Subscribe to get tough, fair journalism seven days a week.
Subscribe today

Political cartoons out of bounds

To the Editor:

Over the years that my family has subscribed to the Keizertimes, I had always been under the impression that its editor, a trained journalist, held to that most basic tenet of reporting the facts without bias. These last three weeks of editorial comics, however, have been a great reminder to me that even a seasoned veteran such as Mr. Lyndon Zaitz is prone to being impressed upon by the sway of popular opinion.

In the Aug. 8 edition, he published an essentially anti-Semitic and derisive ‘comic’ depicting Israel as wantonly targeting civilians just to look like “the good guys” in their conflict with Hamas fanatics. Fortunately, the following week some good citizen had the decency to rebuke the editor for allowing such a comic to appear in our own city newspaper, reminding him of the vast difference between the careless extremists and their Israeli counterparts, who take no such commensurate joy in the death of their neighbors (except for a very small minority).

Even so, that same week (Aug. 15), Mr. Zaitz chose to publish a ‘comic’ reflecting the viewpoint that the people of Gaza deserve protection just as much as Israel (via Iron Dome), which is true. Hamas, however, has no real interest in such measures, taking a more cynical approach that uses the people they are supposedly helping as PR for their genocidal jihad, as outlined by their own charter. That Gazans have no anti-missile defense is not the fault of their Jewish neighbors, nor of the international community; indeed, these all have poured significant funds into Gaza for the building of schools, hospitals, and other needed infrastructure. Instead, Hamas has taken those contributions and used them to build underground tunnels, which they then use to smuggle weapons or carry out sneak attacks on the civilian population of Israel without provocation.

Most recently, though, in the Aug. 22 edition, he put forth a ‘comic’ regarding the shooting in Ferguson espousing the notion that the deceased, Mr. Brown, was shot solely because of his skin color and labeling the policeman as a thug. What has become clear in the last couple weeks, however, is that there is more to this situation than was initially thought, and that Brown could have been the aggressor is plausible based on the convenience store surveillance tape and eyewitness accounts. A recent similar case in Salt Lake City, where the races of the officer and the deceased were reversed from the Ferguson incident, illustrates that the claims of racial profiling are absolutely ridiculous and demonstrably fallacious; worse still, such a claim unnecessarily induces fear and hatred when none needs to be present, and gives leeway to race hucksters and charlatans like Al Sharpton who prey on such animosity.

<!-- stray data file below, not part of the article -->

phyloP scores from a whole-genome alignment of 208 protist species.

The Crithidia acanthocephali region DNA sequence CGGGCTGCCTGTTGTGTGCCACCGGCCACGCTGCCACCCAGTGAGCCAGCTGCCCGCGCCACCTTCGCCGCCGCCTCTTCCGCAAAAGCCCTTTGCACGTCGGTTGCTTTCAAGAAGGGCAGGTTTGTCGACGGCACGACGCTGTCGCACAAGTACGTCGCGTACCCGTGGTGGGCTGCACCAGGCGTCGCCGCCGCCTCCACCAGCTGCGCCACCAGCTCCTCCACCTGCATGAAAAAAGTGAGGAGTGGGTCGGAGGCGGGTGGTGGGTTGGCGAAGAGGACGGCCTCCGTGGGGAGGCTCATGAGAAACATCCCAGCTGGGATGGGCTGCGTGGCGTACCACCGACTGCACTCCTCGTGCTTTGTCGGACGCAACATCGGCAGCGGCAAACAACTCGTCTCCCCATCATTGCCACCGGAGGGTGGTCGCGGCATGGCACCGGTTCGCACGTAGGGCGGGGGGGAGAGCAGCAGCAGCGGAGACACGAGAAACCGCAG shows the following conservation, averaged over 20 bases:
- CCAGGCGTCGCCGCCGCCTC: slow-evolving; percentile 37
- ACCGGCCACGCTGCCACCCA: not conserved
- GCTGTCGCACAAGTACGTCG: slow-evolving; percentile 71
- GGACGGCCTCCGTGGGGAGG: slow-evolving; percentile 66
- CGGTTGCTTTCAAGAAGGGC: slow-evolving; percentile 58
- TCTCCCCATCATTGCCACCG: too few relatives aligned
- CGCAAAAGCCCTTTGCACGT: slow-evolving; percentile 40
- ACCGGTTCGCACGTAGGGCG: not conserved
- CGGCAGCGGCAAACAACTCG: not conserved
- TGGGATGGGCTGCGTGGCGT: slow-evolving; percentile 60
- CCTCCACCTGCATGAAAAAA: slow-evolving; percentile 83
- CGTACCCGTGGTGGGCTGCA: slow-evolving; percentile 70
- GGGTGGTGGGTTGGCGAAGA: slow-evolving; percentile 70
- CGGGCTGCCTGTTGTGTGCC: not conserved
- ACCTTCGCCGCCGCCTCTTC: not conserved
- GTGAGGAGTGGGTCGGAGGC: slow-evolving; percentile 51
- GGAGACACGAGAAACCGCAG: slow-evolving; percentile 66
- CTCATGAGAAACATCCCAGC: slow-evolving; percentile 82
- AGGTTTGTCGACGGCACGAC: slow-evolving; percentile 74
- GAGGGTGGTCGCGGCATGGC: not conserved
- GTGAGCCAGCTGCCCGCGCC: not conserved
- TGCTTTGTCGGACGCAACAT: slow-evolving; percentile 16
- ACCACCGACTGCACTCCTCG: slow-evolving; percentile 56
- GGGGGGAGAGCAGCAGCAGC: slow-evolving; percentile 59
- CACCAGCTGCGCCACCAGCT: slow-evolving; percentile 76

In his Aug. 20 Talking Points, Bill O’Reilly reported that, according to the most recent FBI records, just 400 out of 12 million arrests involved fatal shootings by officers (for those of you at home, that boils down to 1 out of every 30,000, which is overwhelmingly less than 1 percent). Statistics also show that the vast majority of African-American murders are committed by non-whites, especially other African-Americans (see: Chicago); therefore, this idea that policemen target black men to be shot according to skin color is totally absurd and contrary to fact.

When the Founding Fathers formulated the First Amendment, they sought to protect the press from the government so journalists could report in integrity without fear of reprisal. Unfortunately, it seems that Mr. Zaitz, as the party ultimately responsible for publishing these heinous ‘comics,’ is slowly joining the large number of media members who are surrendering said traditional journalistic values like fairness and accuracy, thereby giving his readers cause to question his reliability. If he does not put an end to this loss of principle and begin repairing his credibility, I believe this paper will see its readership decline and deprive our community of a valued source of otherwise reliable information.

David Cheney